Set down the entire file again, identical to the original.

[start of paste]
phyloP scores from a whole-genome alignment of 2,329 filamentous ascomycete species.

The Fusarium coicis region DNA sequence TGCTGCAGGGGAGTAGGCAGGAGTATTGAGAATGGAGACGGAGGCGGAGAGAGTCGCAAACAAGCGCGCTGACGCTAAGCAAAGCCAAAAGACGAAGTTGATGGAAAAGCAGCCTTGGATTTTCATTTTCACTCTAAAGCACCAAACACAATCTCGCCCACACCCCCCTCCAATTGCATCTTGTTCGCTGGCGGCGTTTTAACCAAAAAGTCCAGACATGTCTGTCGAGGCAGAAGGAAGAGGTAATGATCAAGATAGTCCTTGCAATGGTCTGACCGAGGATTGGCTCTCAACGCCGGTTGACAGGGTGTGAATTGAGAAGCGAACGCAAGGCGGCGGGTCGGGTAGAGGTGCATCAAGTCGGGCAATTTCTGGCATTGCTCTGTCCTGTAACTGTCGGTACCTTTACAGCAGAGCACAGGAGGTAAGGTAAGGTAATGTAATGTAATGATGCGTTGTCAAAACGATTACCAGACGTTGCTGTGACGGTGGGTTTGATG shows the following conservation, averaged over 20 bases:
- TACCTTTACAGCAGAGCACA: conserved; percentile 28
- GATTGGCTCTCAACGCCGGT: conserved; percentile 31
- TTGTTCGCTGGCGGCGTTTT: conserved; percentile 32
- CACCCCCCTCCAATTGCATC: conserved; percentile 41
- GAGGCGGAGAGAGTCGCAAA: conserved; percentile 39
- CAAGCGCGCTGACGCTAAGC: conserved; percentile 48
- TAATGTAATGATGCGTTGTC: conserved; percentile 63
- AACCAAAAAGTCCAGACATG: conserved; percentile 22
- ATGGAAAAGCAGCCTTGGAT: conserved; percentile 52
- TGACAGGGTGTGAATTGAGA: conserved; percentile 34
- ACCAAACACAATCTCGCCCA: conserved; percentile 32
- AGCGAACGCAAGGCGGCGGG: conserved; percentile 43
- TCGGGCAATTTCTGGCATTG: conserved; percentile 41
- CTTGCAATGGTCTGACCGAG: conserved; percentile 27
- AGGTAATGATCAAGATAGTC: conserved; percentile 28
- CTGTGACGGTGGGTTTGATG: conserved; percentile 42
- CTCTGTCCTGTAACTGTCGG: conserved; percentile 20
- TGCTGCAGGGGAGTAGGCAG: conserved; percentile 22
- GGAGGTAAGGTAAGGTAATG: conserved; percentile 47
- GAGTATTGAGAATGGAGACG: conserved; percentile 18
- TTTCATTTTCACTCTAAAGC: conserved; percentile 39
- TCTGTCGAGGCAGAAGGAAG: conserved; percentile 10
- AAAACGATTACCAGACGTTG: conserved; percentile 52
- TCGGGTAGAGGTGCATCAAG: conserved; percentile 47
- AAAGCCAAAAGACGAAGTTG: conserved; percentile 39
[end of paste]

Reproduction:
phyloP scores from a whole-genome alignment of 2,329 filamentous ascomycete species.

The Fusarium coicis region DNA sequence TGCTGCAGGGGAGTAGGCAGGAGTATTGAGAATGGAGACGGAGGCGGAGAGAGTCGCAAACAAGCGCGCTGACGCTAAGCAAAGCCAAAAGACGAAGTTGATGGAAAAGCAGCCTTGGATTTTCATTTTCACTCTAAAGCACCAAACACAATCTCGCCCACACCCCCCTCCAATTGCATCTTGTTCGCTGGCGGCGTTTTAACCAAAAAGTCCAGACATGTCTGTCGAGGCAGAAGGAAGAGGTAATGATCAAGATAGTCCTTGCAATGGTCTGACCGAGGATTGGCTCTCAACGCCGGTTGACAGGGTGTGAATTGAGAAGCGAACGCAAGGCGGCGGGTCGGGTAGAGGTGCATCAAGTCGGGCAATTTCTGGCATTGCTCTGTCCTGTAACTGTCGGTACCTTTACAGCAGAGCACAGGAGGTAAGGTAAGGTAATGTAATGTAATGATGCGTTGTCAAAACGATTACCAGACGTTGCTGTGACGGTGGGTTTGATG shows the following conservation, averaged over 20 bases:
- TACCTTTACAGCAGAGCACA: conserved; percentile 28
- GATTGGCTCTCAACGCCGGT: conserved; percentile 31
- TTGTTCGCTGGCGGCGTTTT: conserved; percentile 32
- CACCCCCCTCCAATTGCATC: conserved; percentile 41
- GAGGCGGAGAGAGTCGCAAA: conserved; percentile 39
- CAAGCGCGCTGACGCTAAGC: conserved; percentile 48
- TAATGTAATGATGCGTTGTC: conserved; percentile 63
- AACCAAAAAGTCCAGACATG: conserved; percentile 22
- ATGGAAAAGCAGCCTTGGAT: conserved; percentile 52
- TGACAGGGTGTGAATTGAGA: conserved; percentile 34
- ACCAAACACAATCTCGCCCA: conserved; percentile 32
- AGCGAACGCAAGGCGGCGGG: conserved; percentile 43
- TCGGGCAATTTCTGGCATTG: conserved; percentile 41
- CTTGCAATGGTCTGACCGAG: conserved; percentile 27
- AGGTAATGATCAAGATAGTC: conserved; percentile 28
- CTGTGACGGTGGGTTTGATG: conserved; percentile 42
- CTCTGTCCTGTAACTGTCGG: conserved; percentile 20
- TGCTGCAGGGGAGTAGGCAG: conserved; percentile 22
- GGAGGTAAGGTAAGGTAATG: conserved; percentile 47
- GAGTATTGAGAATGGAGACG: conserved; percentile 18
- TTTCATTTTCACTCTAAAGC: conserved; percentile 39
- TCTGTCGAGGCAGAAGGAAG: conserved; percentile 10
- AAAACGATTACCAGACGTTG: conserved; percentile 52
- TCGGGTAGAGGTGCATCAAG: conserved; percentile 47
- AAAGCCAAAAGACGAAGTTG: conserved; percentile 39